by what I have read and it does not paint you as a charitable person, quiet the contrary. The American (US) society is not portrayed as one of selfless charity but one of indulgence which in itself is a selfish act (this I know from experience) for proof of this watch a popular American movie (I might suggest American Pie but I would not wish that kind of torture upon anyone, even you Max :) ).

As for a totally selfless culture to use as an example, I can?t provide one. I have a premise that humans are selfish animals.

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WHAT A JOKE!!!!!!!!

by maxwell edison In reply to I know about you

You are doing it AGAIN!

You have ADMITTED that you gain your knowledge of America and Americans through its MOVIES!


What a JOKE!

You just proved your TOTAL ignorance, dude.

Oh yea, you're the guy who formed ALL your opinions about Vietnam on .... which movie was that? Apocolipse Now?

Ignorance epitomized = YOU.

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This IDIOT presents the movie, American Pie. . . .

by maxwell edison In reply to I know about you his "proof" to what life in the United States is really like.

Oh my. I must stop laughing. I'll give myself a heart attack if I don't stop laughing.

Are ALL people in Australia this stupid?

Stop laughing, Max. Stop ..... Stop ..... Stop .....

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Max Message level reached

by mjwx In reply to I know about you

As Neil said "How Ironic".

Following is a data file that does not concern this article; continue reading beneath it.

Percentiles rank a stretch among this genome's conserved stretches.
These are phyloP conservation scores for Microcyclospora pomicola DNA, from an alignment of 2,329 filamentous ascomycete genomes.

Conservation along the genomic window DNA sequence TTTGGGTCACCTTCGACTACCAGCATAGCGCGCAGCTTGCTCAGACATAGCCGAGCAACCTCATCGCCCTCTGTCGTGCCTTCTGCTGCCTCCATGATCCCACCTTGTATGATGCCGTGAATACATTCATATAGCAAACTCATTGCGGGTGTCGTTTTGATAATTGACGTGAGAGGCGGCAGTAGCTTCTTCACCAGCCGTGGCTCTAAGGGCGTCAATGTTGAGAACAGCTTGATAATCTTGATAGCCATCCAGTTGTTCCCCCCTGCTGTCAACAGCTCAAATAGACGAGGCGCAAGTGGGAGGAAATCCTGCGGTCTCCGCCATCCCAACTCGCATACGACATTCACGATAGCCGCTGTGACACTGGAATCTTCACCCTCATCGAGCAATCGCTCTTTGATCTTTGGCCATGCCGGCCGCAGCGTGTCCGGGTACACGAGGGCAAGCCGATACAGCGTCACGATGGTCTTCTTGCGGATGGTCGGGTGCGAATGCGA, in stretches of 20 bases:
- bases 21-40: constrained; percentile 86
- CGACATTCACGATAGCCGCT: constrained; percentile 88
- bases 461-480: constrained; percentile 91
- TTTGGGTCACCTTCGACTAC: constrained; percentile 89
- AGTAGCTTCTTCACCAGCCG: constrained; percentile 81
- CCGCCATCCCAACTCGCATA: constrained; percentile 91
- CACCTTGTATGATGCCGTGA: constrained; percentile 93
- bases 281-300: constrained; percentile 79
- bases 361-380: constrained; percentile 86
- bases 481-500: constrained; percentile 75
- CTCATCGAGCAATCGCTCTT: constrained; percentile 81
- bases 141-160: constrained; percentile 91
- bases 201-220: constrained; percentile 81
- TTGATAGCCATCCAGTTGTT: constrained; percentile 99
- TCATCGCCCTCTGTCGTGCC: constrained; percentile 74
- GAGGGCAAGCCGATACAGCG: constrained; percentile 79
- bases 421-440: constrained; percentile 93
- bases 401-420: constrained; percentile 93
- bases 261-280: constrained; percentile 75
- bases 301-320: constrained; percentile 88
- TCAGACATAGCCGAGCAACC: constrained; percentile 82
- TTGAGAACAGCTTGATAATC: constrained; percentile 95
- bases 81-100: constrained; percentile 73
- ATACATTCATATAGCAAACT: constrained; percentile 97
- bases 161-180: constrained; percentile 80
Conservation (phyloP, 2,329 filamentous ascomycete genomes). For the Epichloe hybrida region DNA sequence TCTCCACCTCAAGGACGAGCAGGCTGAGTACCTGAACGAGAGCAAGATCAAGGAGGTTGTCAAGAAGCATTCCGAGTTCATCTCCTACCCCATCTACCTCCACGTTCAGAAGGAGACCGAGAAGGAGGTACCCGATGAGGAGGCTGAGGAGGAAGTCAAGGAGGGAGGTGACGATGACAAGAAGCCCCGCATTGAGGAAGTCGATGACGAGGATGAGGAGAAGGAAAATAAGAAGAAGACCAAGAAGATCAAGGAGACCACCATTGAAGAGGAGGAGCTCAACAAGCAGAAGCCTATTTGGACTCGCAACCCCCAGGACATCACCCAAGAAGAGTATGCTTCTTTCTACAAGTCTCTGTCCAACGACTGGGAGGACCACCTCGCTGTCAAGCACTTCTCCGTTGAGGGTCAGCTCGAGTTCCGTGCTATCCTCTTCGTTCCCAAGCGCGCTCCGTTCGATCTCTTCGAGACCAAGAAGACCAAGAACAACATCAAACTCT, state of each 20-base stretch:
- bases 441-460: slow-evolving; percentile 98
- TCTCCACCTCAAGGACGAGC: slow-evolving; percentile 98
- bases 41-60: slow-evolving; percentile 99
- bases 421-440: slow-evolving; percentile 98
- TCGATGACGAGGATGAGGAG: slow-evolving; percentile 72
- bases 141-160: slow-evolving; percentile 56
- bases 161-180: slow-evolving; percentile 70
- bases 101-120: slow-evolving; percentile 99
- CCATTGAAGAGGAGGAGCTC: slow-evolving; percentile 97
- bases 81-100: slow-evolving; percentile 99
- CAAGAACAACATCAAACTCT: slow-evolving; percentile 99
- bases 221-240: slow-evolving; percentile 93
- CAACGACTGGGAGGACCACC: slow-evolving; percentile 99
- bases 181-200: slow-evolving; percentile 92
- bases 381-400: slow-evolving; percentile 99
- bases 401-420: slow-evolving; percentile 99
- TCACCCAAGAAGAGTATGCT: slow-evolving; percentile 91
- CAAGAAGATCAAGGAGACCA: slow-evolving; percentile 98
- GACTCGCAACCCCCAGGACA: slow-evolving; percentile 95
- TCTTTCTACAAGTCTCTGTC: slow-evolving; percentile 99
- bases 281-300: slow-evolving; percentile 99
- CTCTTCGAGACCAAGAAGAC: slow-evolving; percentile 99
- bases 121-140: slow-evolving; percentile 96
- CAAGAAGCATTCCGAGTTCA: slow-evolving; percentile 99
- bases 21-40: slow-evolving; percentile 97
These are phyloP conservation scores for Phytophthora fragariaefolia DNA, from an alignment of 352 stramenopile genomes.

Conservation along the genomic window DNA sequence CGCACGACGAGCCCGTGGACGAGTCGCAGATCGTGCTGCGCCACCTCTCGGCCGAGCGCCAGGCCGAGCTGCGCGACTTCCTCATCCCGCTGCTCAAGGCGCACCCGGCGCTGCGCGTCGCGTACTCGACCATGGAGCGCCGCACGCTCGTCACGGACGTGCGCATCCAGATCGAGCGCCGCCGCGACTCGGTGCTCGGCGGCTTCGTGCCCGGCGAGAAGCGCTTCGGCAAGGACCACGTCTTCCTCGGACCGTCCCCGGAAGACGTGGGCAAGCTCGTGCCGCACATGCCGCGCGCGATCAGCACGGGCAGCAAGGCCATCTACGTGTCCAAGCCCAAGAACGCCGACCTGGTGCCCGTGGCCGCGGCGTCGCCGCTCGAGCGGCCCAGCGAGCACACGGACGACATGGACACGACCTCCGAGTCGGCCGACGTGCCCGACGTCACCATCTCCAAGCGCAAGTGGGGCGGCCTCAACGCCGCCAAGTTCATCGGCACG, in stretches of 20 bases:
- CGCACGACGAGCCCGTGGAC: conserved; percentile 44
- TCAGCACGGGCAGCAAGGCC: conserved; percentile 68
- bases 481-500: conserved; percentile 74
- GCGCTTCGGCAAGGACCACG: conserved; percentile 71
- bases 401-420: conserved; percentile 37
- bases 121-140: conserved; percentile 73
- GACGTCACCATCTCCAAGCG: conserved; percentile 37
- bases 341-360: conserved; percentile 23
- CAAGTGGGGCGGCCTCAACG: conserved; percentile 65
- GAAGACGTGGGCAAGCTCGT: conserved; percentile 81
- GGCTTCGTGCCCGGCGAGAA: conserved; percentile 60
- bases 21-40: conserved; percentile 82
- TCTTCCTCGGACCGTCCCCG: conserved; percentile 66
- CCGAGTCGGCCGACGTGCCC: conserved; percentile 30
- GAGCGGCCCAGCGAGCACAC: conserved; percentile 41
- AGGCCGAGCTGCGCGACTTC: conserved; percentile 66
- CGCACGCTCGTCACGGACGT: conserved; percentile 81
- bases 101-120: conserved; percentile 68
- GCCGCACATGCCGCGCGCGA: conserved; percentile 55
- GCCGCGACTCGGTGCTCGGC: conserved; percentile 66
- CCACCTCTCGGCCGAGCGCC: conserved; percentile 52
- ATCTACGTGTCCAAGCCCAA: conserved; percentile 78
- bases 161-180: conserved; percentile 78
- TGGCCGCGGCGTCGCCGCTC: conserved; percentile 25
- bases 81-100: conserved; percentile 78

Max, if you don?t like the way American society is portrayed by American media, do something about it. I for one would like to see far less "American Pie" type movies but people still keep watching them.

How have you tried to dissuade me of my ill opinion of US culture (there?s an oxymoron in there somewhere). By insults not by fact, you have not offered me any reason to believe differently. Time and time again you have posted selfish and self righteous comment (I have done the same) but then turned around and demanded we recognise you as a saint (I will admit to being as arse at times).

Now I know the difference between a people and a person. You are a person, not a very nice person but still a person, the USA population are a people. Many Americans here have given me good opinions of the US, JD, Mae, even TJ who after getting off on the wrong foot to begin with manages to come across as a sincere and genuine person. Whist I don?t necessarily agree with everyone here I can have a civil discussion with them (Deepsand and I have a disagreement on civil armament, heated but civil), you on the other hand seem to get off on winding people up. Maxwell Edison if that is your real name, you are little more than an enlightened troll and are quickly losing the enlightened part